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AdviceCoronavirus

Covid 19: The future health of the high street

The health of the high street is up for debate now more than ever. If retailers were struggling before coronavirus set its sights on our shores, following last week’s forced government closure of non-essential brick & mortar stores throughout the UK, it’s likely that many will have pulled down their shutters for the last time. Sadly, Covid-19 is accelerating the long-term closure of stores that were already identified as “at risk”.

As retailers tackle their response to coronavirus, it’s proving to be a once-in-a-generation test of business continuity planning and supply chain flexibility. Along with store closures, we’ve quickly seen underlying weaknesses in business models, bottlenecks in current technology infrastructure, and those who are not fit for growth are being found out very quickly. No retailer seems immune to coronavirus.

The sharp shift to digital

We’re seeing greatly reduced real estate, huge drops in footfall to stores, and faltering digital infrastructure across the industry. After the current lockdown is lifted, I see this as only accelerating retail’s shift to a new equilibrium between their store and digital channels, from those who resisted digital to those who have embraced it. Whilst it’s impossible to say for every brand where the split between digital and stores will lie, the curve will likely accelerate sharply over the next 6 months before hitting its natural plateau. 

Grocers will attest to the huge increase in digital buying they’ve seen in the last quarter, and this will translate into other categories. Initially focussed on “essential goods and services” people will quickly bore and start purchasing home entertainment, DIY, QSR takeaway, consumables and products that support long-term working from home. 

How will consumers change?

 

Expect a fundamental continual shift in people’s buying behaviours. The lockdown will create a far greater level of familiarity with online shopping across all age groups than consumers may have had in the past. 

  1. As the crisis lessens and we return to a level of normality, people will look for excuses to get out of the house, but it will be for flagship experiences or important purchases.
  2. Commodity purchases of any kind will be completed with either online, of some kind of omni-channel proposition, as people become far more familiar with this mode of buying
  3. Mass acceptance of home-working means that we will see a dip in buying formal attire.
  4. People have been spooked by the panic buying we’ve seen at grocery stores. We’ll see a spike in purchasing through subscription services that takes the “risk” out of ensuring you get your weekly essentials

Brands and businesses must react now

 

Given shifting consumer attitudes, retail will find its new balance between store sales and digital channels, much earlier than previously predicted. This doesn’t mean the store is dead – far from it, going shopping will likely be the antidote to everyone’s cabin fever. But stores will need to adopt a more flexible role in the business, supporting digital propositions and acting as a collection / flagship rather than trying to drive revenue per sqft.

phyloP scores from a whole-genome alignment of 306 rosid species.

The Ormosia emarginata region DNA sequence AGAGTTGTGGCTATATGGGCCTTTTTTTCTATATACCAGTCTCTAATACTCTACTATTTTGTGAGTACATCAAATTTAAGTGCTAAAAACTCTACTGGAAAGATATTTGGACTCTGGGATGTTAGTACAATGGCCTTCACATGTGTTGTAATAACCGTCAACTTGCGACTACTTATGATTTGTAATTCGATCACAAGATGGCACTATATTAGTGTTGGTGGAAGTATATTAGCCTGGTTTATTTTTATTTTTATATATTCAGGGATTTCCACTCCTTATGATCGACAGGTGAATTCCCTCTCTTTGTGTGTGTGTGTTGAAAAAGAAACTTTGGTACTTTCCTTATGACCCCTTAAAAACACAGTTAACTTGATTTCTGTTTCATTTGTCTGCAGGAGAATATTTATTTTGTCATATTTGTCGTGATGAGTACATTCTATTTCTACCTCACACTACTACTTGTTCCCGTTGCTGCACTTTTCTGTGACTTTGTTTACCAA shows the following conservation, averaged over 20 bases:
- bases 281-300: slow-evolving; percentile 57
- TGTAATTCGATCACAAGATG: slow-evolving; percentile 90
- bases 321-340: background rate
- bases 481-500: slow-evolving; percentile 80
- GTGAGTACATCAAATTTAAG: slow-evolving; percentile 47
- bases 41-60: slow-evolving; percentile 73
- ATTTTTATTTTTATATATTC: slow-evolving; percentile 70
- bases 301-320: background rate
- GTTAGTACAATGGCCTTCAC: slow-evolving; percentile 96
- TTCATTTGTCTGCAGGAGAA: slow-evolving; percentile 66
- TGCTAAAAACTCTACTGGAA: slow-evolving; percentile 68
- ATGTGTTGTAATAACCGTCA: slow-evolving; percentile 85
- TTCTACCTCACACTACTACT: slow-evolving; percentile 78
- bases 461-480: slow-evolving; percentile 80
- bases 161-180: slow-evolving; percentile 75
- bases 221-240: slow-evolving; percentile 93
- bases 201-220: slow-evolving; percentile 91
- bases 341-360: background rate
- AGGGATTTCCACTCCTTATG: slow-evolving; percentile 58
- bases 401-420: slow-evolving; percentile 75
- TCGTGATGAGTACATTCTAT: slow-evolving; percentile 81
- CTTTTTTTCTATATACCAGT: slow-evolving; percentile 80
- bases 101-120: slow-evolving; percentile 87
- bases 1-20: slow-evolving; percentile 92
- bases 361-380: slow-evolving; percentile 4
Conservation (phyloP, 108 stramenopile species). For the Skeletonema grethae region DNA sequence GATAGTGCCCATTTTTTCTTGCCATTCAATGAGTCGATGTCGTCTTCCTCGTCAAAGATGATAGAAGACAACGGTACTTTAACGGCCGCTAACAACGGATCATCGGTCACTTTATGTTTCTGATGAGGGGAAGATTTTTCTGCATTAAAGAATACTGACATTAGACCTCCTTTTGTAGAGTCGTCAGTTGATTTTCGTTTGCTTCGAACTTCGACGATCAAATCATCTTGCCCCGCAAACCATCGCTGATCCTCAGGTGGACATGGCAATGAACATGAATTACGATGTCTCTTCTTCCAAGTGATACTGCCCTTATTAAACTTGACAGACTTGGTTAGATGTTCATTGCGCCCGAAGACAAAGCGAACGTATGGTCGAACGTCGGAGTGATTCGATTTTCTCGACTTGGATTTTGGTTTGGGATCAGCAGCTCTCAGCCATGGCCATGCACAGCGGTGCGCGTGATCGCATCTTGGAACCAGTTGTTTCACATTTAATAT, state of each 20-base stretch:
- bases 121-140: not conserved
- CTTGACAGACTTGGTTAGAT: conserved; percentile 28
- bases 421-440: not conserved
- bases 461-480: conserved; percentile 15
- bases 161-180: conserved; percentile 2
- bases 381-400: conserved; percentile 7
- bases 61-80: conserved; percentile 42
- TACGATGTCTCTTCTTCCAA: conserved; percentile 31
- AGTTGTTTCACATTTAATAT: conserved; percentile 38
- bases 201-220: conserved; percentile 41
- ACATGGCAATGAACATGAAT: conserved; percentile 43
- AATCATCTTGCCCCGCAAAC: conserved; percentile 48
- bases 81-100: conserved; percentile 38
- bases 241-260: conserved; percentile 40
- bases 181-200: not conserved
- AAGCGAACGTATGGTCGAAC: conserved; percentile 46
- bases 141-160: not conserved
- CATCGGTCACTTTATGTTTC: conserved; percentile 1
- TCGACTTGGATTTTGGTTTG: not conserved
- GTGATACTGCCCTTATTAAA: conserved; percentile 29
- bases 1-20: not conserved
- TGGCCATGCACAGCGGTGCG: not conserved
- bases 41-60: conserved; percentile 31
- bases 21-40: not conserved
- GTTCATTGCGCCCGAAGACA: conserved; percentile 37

Ensuring that store estate is “right-sized” for this is only part of the solution – people need to be trained to manage collections, ship from store and endless aisle fulfilment. Stores need the equipment to package and ship, and devices that people can browse central inventory from.

Digital channels themselves will require a different set of technologies in the enterprise to ensure they can scale up and down to demand:

 

  • A single view of inventory across inbound supply chain, warehouses and stores to help sell through and minimise working capital is ever more critical during these Black Swan events. Overstocks in inventory will need to be sold through digital, so digital efficiency is increasingly important.

  • Warehouses will move to ever greater levels of robotics and automation to remove the human element from the business to help create greater business resilience during any future social crisis

  • Using demand signalling from customer end-points back into manufacturing and allocations will ensure that stock levels can be managed closer to demand, and store is moved to be physically closer to consumers

  • This is turn means a single view of all customer interactions with your brand, so that every interaction is personalised, and knows what transactions or communications the consumer has been exposed to so far, regardless of whether that was off platform, instore, or online

  • Brands will have to work harder to be where their consumers spend time, and offer the ability to interact or transact with them in these locations – enabling buying in Instagram and Pinterest is a good start. But we will see retailers increasingly competing head to head with Consumer Goods companies own D2C offering in these places

Ultimately, retailers with a strong foundation and strong online capability will likely be able to find a way through the coming weeks and months, including repurposing staff in support of digital channels.

There are still many unknowns in this unprecedented situation, but we will see a huge swing to online in the retail sector pendulum post pandemic. Peoples’ expectations are now moving as fast as the virus itself, and how the industry responds (in real time) to meet the demands of consumers will be the ultimate endurance test.

At Publicis Sapient, we hope you and your families are safe and healthy.


Andy Halliwell, senior director Retail Strategy at digital consultancy Publicis Sapient

 

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